Conveniently Uschi Obermaier's excellent memory suddenly fails her when it comes to the Munich Incident. There is not a single word about it in her autobiography, but the Frauenkommune testimony from above already shows she can be rather discrete if she wants to.

Uschi Obermaier on the road.
Uschi Obermaier & Dieter Bockhorn.

Reeperbahn Prince

With their days of Marxist collectivism gone, she and Langhans are thinking of organising a German Woodstock festival. Peter Green does what is asked of him and a few days later the couple is standing in a London studio where Mick Jagger is working on Sticky Fingers. It is satisfaction at first sight and a treat for the paparazzi.

But German Woodstock never happens, the relation with Rainer Langhans comes to an end and Uschi, now an international photo-model, jumps back into the Munich nightlife, replacing the diet of Champagne and Quaaludes with the trendier heroin. In Hamburg she meets Dieter Bockhorn, who is officially an eccentric Reeperbahn strip-club owner and they start a turbulent relationship. When the Rolling Stones are in Germany for some recordings she gradually replaces Mick Jagger for Keith Richards, following them on a European tour and joining them in the USA. Bockhorn is not amused.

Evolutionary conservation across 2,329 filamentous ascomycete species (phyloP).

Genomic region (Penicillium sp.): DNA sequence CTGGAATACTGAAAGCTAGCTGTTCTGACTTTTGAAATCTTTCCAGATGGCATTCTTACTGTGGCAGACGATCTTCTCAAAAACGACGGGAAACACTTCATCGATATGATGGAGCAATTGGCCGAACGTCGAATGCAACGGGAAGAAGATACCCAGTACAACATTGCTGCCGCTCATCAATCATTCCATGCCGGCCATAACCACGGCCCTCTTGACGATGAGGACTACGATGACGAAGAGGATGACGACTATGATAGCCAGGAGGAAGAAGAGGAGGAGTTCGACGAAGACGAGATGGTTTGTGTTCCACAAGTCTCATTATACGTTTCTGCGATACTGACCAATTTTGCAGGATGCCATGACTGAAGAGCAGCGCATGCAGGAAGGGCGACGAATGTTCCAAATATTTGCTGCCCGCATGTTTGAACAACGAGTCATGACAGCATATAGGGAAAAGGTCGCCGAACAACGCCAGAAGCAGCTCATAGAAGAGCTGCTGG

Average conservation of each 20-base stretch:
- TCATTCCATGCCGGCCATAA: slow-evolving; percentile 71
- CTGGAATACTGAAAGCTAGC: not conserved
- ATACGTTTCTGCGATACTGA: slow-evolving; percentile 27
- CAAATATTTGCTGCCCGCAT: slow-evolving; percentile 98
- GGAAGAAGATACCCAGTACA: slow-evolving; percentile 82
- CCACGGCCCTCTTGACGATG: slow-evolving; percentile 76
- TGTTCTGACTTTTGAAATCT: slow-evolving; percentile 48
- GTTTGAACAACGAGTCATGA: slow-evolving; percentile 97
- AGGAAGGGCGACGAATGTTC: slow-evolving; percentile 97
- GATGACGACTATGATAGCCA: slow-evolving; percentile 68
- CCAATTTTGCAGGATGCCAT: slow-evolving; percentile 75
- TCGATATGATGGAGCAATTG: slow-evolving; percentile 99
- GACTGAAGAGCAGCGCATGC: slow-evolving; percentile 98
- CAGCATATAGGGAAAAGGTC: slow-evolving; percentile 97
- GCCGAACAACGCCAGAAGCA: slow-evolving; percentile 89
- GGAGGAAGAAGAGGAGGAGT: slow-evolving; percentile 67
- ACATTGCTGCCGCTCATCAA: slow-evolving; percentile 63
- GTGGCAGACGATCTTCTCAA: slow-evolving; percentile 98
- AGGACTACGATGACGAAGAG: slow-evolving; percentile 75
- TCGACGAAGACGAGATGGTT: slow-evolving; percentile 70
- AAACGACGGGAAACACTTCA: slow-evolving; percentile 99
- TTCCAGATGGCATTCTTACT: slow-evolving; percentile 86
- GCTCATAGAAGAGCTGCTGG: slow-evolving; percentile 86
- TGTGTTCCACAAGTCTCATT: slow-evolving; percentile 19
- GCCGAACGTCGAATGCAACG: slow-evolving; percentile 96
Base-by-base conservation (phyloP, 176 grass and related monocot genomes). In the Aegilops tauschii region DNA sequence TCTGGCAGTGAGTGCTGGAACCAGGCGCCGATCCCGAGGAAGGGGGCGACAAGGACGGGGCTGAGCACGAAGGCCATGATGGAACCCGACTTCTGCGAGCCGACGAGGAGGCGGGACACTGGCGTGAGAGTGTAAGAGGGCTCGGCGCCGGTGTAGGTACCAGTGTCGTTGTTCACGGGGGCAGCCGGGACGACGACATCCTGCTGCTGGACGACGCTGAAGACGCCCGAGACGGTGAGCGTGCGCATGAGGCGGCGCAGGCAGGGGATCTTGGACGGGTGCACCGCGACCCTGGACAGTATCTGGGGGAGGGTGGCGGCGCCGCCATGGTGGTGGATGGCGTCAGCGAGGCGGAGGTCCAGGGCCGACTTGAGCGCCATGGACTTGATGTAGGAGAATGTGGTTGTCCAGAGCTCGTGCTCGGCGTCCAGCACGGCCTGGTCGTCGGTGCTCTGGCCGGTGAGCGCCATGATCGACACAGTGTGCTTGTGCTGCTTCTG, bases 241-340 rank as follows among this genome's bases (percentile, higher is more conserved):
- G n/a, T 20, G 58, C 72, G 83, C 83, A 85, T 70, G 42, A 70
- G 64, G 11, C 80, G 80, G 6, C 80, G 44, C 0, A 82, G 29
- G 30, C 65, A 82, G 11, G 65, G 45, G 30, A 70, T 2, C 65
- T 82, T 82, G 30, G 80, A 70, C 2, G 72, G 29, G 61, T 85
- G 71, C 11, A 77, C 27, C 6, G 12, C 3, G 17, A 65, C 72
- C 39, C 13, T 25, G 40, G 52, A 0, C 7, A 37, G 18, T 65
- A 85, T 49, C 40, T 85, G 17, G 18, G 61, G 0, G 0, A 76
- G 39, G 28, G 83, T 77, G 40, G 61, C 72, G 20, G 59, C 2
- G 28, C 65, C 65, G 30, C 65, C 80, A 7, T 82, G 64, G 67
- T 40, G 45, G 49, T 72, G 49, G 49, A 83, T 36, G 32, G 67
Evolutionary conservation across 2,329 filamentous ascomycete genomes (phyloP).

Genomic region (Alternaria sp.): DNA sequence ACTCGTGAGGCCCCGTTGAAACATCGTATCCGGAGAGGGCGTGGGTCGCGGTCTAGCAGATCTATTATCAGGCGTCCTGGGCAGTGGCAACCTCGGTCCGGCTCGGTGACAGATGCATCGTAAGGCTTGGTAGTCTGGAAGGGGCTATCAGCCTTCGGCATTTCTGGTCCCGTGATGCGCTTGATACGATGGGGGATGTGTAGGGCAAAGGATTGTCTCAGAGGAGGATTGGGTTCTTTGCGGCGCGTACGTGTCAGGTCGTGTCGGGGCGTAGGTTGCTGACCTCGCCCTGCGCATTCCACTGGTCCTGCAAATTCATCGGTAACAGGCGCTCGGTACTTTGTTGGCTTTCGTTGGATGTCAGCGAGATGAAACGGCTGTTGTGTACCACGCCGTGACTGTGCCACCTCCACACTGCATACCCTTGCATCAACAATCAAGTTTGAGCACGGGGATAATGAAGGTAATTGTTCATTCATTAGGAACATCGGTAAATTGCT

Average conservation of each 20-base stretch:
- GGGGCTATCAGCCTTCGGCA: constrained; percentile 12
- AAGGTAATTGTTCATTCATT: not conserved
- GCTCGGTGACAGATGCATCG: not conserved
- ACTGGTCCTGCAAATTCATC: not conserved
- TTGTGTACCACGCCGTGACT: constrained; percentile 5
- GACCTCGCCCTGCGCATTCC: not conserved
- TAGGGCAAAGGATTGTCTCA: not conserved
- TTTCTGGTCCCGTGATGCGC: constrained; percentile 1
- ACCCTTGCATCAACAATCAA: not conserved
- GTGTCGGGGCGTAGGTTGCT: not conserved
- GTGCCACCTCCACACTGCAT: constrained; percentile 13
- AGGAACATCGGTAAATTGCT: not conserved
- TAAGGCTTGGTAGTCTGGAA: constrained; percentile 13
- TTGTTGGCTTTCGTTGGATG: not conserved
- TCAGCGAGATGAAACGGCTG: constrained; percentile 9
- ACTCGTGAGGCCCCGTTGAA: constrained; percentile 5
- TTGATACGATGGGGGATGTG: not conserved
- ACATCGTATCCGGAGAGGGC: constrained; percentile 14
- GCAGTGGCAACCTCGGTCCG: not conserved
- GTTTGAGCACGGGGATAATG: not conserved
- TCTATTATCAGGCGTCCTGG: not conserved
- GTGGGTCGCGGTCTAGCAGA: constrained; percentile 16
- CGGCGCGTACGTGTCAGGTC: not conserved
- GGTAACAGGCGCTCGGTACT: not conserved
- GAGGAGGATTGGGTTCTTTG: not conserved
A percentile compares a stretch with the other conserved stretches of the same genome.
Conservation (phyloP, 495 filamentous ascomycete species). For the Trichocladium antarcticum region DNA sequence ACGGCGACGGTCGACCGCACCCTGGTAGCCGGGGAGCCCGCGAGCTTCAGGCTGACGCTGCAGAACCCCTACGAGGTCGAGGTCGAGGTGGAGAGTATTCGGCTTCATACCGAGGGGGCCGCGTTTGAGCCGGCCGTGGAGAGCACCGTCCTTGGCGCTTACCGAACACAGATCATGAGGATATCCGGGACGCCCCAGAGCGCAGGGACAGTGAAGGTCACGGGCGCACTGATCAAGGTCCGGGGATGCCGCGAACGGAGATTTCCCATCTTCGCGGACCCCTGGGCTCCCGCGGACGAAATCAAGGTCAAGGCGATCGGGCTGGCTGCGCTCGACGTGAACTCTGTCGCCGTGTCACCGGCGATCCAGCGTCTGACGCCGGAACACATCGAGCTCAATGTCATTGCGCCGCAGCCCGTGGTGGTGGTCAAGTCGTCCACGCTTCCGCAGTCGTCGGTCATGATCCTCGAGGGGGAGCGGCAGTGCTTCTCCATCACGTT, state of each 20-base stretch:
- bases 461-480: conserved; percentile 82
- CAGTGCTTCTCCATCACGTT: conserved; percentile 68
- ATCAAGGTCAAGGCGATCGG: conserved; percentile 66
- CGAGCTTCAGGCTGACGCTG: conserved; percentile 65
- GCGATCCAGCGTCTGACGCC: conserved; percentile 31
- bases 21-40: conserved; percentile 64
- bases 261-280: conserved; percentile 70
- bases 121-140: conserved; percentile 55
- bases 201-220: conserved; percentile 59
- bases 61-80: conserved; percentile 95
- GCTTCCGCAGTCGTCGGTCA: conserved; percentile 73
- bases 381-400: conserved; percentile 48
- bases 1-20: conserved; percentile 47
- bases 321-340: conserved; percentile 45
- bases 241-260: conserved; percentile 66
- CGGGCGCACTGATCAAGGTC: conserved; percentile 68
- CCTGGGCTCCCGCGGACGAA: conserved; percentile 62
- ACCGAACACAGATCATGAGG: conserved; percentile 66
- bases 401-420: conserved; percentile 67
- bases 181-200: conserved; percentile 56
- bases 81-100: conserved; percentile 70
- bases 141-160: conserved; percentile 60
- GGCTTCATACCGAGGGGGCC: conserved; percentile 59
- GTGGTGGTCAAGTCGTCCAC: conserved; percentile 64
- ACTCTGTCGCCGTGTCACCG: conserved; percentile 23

From then on she will have a bizarre love triangle: everyday life with Dieter and meeting Keith whenever his touring schedule allows him. She will always have a soft spot for Richards: “The most honourable bad boy I knew – and I knew some.”

In the mid-seventies Obermaier and Bockhorn, who has made the move to heroin as well, follow the hippie trail to Asia in a converted bus. It will be a trip through Afghanistan, Pakistan, Nepal and India that takes 622 days, 55141 kilometres with many weird, unbelievable adventures and a few narrow escapes. German press, as always, is interested in the adventures of Germany's baddest Kultpaar (cult couple) and they are regularly interviewed and photographed 'on the road'.